But the post war solution wasn’t easy or pretty.
Some DPs were imported to be essentially slave labor in the UK, Canada, Australia, and other places. Many of the pro-Nazi groups, including war criminals, were allowed into the US, UK, and elsewhere—while Jewish DPs languished in camps.
In America, ugly bigotry rose. Attempts to help Jewish survivors were blocked in Congress, and pro-Jewish lobbying was attacked as “anti-Christian discrimination”. Jews were slandered as communist agents, while actual Nazi war criminals skated free as “reliably anti-communist”. And so on.
Worst of all, the situation in the 40s and 50s set the standard, such as it is, for today’s treatments refugees.
“It is near impossible to overemphasize the degree to which the IRO and the recruiting nations, in stressing utilitarian and political over humanitarian rationale, paved the path the developed world would follow when confronted by similar refugee crises in the second half of the twentieth and the first quarter of the twenty-first centuries.” (p. 358)
Soon enough, the big power politics evolved to the Cold War. DPs from the East harbored dreams of returning to liberate their homes from the hated Russians became soldiers and pawns in the new great game. The CIA recruited and exploited DPs, often overlooking wartime collaboration or worse.
And then there was Israel….
With hundreds of thousands of Jews stuck in DP camps and no country willing to take them in, pressure grew to emigrate to Palestine. For Jewish DPs, a new state of their own was the only hope for safety, let alone self-determination or a good life. For the US, Palestine became a convenient solution to empty the camps and get the DPs off our hands.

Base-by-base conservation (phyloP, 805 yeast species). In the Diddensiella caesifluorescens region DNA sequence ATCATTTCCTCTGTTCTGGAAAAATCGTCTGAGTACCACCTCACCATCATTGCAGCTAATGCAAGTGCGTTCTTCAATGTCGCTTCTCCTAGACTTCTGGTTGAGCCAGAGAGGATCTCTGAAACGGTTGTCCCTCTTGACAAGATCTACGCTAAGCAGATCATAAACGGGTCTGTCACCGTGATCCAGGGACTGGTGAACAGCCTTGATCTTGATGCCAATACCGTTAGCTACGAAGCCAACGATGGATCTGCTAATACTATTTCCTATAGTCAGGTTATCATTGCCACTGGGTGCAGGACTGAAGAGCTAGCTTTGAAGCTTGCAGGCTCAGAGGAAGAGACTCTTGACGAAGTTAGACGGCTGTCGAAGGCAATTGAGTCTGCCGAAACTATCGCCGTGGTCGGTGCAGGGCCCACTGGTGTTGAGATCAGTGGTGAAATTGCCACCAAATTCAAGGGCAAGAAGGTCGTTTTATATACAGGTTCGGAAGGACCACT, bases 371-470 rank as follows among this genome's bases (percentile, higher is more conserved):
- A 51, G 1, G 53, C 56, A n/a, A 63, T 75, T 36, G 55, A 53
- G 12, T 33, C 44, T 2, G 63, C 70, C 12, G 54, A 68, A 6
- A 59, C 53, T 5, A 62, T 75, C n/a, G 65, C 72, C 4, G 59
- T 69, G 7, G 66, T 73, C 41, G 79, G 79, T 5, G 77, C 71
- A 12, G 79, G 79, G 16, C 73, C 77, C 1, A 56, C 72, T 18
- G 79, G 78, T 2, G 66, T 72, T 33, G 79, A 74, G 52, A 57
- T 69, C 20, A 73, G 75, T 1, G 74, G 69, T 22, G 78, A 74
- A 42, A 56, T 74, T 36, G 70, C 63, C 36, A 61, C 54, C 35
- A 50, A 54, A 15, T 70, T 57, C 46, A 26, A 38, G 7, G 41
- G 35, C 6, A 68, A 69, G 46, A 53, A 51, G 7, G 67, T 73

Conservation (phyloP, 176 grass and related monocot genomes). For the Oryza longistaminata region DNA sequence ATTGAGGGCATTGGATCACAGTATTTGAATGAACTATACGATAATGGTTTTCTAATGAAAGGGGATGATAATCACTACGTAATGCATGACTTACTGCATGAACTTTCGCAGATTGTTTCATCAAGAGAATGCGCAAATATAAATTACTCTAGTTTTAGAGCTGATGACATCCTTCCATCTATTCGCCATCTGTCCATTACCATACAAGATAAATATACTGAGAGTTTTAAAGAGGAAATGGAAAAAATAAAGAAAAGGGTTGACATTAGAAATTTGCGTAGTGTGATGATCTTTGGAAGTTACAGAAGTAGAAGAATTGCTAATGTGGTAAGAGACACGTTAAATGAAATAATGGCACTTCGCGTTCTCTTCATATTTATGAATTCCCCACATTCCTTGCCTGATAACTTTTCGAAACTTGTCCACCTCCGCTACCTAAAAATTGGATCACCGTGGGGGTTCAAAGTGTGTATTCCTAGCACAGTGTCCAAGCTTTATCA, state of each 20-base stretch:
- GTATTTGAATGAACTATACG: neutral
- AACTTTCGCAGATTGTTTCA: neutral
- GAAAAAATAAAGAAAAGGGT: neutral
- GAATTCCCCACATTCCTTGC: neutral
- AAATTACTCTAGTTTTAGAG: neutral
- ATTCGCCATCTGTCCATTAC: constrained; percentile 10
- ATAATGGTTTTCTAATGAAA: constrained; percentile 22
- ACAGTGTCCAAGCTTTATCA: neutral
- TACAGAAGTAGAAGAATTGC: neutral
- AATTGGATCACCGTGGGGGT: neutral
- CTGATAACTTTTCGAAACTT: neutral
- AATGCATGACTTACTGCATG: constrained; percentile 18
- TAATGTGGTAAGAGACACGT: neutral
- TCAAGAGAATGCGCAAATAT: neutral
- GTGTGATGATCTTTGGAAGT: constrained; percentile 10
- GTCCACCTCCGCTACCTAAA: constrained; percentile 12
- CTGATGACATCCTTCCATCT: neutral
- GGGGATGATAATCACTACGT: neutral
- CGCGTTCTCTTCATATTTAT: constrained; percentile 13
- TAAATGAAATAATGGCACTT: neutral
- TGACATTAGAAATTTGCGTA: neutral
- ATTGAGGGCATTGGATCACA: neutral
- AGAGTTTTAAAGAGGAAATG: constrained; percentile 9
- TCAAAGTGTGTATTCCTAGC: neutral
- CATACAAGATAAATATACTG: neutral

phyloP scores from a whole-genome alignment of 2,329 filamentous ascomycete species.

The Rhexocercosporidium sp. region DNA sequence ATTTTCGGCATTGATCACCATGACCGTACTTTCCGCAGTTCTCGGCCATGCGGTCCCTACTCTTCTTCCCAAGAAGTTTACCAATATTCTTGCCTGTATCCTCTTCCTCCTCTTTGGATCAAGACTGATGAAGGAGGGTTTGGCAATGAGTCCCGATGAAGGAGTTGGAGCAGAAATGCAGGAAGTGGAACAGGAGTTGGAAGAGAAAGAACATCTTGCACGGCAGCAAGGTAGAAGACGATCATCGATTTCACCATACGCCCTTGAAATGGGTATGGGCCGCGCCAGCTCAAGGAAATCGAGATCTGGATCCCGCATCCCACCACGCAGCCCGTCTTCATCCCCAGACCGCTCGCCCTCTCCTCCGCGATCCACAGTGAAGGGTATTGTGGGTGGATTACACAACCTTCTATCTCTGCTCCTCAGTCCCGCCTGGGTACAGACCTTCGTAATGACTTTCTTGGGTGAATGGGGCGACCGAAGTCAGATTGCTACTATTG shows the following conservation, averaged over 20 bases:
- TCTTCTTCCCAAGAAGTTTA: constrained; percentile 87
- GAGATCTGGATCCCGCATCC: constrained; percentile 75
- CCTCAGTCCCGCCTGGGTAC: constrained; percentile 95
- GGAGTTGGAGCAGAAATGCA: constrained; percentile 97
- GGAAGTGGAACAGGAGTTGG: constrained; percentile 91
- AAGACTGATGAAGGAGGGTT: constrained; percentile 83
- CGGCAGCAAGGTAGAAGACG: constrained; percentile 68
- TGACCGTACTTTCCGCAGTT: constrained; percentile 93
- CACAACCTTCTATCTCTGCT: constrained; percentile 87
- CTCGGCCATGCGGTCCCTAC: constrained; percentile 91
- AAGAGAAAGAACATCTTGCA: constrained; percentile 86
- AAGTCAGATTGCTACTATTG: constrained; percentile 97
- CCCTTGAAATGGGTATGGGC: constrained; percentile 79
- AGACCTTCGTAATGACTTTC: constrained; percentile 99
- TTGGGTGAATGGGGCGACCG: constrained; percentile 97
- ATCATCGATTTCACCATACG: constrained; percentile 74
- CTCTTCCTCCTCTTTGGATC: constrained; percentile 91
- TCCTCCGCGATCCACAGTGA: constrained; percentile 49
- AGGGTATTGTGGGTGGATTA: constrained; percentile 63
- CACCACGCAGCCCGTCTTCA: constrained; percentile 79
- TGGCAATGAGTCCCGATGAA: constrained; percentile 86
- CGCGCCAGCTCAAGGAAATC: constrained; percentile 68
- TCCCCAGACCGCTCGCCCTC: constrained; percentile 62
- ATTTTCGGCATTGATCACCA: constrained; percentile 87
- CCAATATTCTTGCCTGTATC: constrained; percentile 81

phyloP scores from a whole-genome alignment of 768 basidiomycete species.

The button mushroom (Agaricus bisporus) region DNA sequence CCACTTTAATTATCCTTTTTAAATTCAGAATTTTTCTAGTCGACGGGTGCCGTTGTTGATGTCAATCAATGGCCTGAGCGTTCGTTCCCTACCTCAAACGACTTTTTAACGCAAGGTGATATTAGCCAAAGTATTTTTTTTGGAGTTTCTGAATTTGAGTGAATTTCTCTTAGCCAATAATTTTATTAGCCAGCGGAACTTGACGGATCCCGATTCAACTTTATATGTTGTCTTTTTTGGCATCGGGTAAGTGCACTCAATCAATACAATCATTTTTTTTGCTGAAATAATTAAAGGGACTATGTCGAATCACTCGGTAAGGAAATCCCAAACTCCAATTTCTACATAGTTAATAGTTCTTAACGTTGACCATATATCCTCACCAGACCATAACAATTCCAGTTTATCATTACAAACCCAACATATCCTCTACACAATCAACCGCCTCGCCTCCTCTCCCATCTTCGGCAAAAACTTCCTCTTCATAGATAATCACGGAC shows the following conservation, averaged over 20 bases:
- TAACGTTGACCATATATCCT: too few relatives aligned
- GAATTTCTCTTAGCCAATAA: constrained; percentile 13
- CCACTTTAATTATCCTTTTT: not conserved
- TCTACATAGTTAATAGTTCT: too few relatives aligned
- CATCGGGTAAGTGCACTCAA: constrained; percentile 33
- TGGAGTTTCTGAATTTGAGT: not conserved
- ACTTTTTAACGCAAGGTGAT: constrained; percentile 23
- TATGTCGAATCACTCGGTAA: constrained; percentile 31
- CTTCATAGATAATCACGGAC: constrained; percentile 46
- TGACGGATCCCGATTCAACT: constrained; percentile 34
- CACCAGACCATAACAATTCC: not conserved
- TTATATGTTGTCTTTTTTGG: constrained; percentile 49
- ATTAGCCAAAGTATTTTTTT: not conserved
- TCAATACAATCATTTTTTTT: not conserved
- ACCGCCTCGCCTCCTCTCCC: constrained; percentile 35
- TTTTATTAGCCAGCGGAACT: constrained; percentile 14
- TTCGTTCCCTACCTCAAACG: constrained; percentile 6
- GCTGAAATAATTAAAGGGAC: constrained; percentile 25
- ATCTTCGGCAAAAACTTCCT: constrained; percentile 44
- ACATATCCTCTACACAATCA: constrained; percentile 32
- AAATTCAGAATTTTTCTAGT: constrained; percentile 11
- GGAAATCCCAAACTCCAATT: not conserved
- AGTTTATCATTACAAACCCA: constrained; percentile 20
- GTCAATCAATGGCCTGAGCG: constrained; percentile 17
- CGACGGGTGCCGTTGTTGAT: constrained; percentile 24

But the UK held the mandate in Palestine, and was already in a multi-sided war with the Arabs and Jews there. They blocked immigration and turned back Jewish migrants, even in defiance of the US. It was a nasty business all the way around.
Soon enough, though, the (bankrupt) UK walked away, leaving toothless UN supervision, open warfare, and mass migration from European DP camps (financed and organized with a lot of help form US Jews) to the newly declared state of Israel. The rest is history, and the fires of this conflict are still burning today. Israel is a safe home for Jews who have come from everywhere. But the cost has been and continues to be awful. The pain has never ended, it has just shifted around.
It is very important for people to understand this pivotal time in history, which still reverberates today.
I admit that I had hoped that this period might offer ideas for how to deal with today’s mass migrations. Of course, it did not. The US and the world hasn’t really changed, even after 70 some years and a lot of water under the bridge. If anything, it has become a worse place for refugees and victims of war.
- David Nasaw, The Last Million: Europe’s Displaced Persons fro World War to Cold War, New York, Penguin Press, 2020.